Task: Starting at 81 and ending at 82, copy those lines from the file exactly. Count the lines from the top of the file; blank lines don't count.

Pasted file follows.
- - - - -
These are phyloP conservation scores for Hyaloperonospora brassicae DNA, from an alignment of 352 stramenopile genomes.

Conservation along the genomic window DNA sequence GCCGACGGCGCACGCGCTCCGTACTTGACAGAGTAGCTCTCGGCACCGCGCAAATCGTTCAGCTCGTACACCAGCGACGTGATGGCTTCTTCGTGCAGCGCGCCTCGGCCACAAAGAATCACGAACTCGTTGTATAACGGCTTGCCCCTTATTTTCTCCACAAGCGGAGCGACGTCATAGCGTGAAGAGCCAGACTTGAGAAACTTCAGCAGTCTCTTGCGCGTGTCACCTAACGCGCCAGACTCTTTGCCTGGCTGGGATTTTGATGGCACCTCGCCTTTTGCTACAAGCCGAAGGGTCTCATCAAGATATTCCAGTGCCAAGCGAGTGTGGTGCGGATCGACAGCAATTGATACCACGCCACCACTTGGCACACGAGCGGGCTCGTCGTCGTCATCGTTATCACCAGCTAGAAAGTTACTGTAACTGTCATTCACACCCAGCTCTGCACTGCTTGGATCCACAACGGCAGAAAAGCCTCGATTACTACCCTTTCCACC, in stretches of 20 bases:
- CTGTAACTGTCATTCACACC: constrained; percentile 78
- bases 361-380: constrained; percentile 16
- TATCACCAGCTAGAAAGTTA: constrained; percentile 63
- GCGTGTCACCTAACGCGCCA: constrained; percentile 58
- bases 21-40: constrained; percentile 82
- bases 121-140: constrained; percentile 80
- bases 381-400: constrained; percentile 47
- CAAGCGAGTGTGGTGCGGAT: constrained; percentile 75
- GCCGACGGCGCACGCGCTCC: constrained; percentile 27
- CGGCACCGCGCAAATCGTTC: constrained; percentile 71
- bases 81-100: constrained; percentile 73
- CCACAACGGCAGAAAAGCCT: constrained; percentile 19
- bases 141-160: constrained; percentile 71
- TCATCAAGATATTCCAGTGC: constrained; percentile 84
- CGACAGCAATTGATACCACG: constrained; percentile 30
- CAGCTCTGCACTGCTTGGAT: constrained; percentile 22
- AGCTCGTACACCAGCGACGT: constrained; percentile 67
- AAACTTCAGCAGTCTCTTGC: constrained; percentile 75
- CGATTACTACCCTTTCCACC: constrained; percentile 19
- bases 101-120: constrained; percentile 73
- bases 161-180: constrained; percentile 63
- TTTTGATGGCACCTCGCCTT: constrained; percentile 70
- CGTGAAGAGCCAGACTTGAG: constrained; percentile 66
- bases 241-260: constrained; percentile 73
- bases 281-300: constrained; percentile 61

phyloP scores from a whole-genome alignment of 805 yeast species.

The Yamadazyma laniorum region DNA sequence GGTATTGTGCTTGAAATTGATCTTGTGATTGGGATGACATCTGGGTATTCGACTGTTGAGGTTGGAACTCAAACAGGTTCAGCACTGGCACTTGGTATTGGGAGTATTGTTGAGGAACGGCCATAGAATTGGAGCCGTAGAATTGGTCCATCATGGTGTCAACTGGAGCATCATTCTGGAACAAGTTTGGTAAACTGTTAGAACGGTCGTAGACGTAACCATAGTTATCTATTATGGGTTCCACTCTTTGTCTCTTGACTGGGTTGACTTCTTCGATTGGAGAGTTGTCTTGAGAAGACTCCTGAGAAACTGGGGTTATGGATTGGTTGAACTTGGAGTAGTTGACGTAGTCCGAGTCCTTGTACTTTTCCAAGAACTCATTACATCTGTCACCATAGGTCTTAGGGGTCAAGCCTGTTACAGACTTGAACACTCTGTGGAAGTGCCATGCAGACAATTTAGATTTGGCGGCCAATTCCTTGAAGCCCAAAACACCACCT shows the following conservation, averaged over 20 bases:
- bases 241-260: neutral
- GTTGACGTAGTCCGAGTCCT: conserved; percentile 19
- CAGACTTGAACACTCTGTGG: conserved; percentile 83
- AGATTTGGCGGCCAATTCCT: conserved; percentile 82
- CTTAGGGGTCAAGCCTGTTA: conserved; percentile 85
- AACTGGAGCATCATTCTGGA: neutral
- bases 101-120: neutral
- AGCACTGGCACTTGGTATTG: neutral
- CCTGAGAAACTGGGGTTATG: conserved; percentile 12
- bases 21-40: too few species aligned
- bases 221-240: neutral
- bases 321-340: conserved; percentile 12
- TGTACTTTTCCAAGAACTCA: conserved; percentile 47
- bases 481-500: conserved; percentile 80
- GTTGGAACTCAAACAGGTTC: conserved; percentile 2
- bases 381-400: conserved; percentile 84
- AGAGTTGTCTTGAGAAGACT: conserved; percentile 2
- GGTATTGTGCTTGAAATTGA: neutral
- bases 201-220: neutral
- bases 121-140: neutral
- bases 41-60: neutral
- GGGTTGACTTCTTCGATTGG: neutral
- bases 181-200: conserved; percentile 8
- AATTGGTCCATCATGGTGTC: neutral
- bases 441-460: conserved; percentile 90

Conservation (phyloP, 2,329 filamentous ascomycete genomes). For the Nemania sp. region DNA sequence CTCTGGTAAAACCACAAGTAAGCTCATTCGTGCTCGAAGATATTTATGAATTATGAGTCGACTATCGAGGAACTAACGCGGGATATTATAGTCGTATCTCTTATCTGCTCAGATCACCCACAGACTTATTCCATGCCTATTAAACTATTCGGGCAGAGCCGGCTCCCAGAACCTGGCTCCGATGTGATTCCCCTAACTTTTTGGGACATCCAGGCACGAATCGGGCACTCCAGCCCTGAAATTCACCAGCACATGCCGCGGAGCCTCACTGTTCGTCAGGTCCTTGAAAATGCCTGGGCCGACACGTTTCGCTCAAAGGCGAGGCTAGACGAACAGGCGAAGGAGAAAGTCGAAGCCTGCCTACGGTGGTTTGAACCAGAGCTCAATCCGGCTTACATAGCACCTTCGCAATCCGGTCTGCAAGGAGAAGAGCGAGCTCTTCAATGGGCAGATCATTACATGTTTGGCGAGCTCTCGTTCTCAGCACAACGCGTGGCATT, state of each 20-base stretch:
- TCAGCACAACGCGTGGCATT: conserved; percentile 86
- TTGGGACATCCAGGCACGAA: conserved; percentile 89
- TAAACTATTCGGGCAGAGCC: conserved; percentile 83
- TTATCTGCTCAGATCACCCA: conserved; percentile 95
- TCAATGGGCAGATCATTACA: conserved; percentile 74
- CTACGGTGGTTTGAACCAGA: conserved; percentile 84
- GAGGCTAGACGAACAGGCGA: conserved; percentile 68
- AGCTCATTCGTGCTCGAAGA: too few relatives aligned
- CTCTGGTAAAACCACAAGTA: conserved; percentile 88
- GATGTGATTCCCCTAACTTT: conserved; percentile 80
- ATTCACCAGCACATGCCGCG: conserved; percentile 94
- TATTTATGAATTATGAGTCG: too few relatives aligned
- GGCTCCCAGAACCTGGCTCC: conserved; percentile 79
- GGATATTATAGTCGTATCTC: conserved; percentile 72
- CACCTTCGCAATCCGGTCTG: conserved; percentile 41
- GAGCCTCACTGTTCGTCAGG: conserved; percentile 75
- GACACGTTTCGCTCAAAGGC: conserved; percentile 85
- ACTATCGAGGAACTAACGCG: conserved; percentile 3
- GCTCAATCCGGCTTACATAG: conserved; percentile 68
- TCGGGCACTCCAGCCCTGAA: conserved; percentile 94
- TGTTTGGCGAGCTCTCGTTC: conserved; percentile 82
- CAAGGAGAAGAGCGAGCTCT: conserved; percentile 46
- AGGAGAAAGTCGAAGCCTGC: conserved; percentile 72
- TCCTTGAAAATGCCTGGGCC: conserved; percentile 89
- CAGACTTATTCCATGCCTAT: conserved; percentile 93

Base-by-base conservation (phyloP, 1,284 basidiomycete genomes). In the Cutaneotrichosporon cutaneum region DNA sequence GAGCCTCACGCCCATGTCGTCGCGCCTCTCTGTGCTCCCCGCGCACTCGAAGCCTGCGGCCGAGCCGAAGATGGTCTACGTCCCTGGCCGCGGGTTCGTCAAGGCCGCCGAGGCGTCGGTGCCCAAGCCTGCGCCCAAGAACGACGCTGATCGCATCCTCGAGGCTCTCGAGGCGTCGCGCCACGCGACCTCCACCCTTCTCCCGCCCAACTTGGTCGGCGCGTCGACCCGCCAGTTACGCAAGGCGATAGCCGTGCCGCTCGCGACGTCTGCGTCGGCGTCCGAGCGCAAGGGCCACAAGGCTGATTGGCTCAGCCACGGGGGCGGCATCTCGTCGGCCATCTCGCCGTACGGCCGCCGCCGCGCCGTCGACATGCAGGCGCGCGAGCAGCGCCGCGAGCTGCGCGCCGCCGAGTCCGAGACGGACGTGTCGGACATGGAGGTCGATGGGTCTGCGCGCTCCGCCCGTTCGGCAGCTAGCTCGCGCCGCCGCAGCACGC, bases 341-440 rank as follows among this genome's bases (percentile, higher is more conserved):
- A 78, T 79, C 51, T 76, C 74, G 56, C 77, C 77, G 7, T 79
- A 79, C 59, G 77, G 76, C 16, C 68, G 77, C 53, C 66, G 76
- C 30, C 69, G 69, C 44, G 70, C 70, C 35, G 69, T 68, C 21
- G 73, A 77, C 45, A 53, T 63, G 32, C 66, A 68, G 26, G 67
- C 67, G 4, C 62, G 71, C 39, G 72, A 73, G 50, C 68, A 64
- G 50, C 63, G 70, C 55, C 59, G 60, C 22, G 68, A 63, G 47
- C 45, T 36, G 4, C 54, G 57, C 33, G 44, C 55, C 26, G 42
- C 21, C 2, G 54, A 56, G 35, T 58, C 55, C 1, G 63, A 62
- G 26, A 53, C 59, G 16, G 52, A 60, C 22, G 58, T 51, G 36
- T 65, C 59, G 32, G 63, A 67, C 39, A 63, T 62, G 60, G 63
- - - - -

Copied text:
Base-by-base conservation (phyloP, 1,284 basidiomycete genomes). In the Cutaneotrichosporon cutaneum region DNA sequence GAGCCTCACGCCCATGTCGTCGCGCCTCTCTGTGCTCCCCGCGCACTCGAAGCCTGCGGCCGAGCCGAAGATGGTCTACGTCCCTGGCCGCGGGTTCGTCAAGGCCGCCGAGGCGTCGGTGCCCAAGCCTGCGCCCAAGAACGACGCTGATCGCATCCTCGAGGCTCTCGAGGCGTCGCGCCACGCGACCTCCACCCTTCTCCCGCCCAACTTGGTCGGCGCGTCGACCCGCCAGTTACGCAAGGCGATAGCCGTGCCGCTCGCGACGTCTGCGTCGGCGTCCGAGCGCAAGGGCCACAAGGCTGATTGGCTCAGCCACGGGGGCGGCATCTCGTCGGCCATCTCGCCGTACGGCCGCCGCCGCGCCGTCGACATGCAGGCGCGCGAGCAGCGCCGCGAGCTGCGCGCCGCCGAGTCCGAGACGGACGTGTCGGACATGGAGGTCGATGGGTCTGCGCGCTCCGCCCGTTCGGCAGCTAGCTCGCGCCGCCGCAGCACGC, bases 341-440 rank as follows among this genome's bases (percentile, higher is more conserved):
- A 78, T 79, C 51, T 76, C 74, G 56, C 77, C 77, G 7, T 79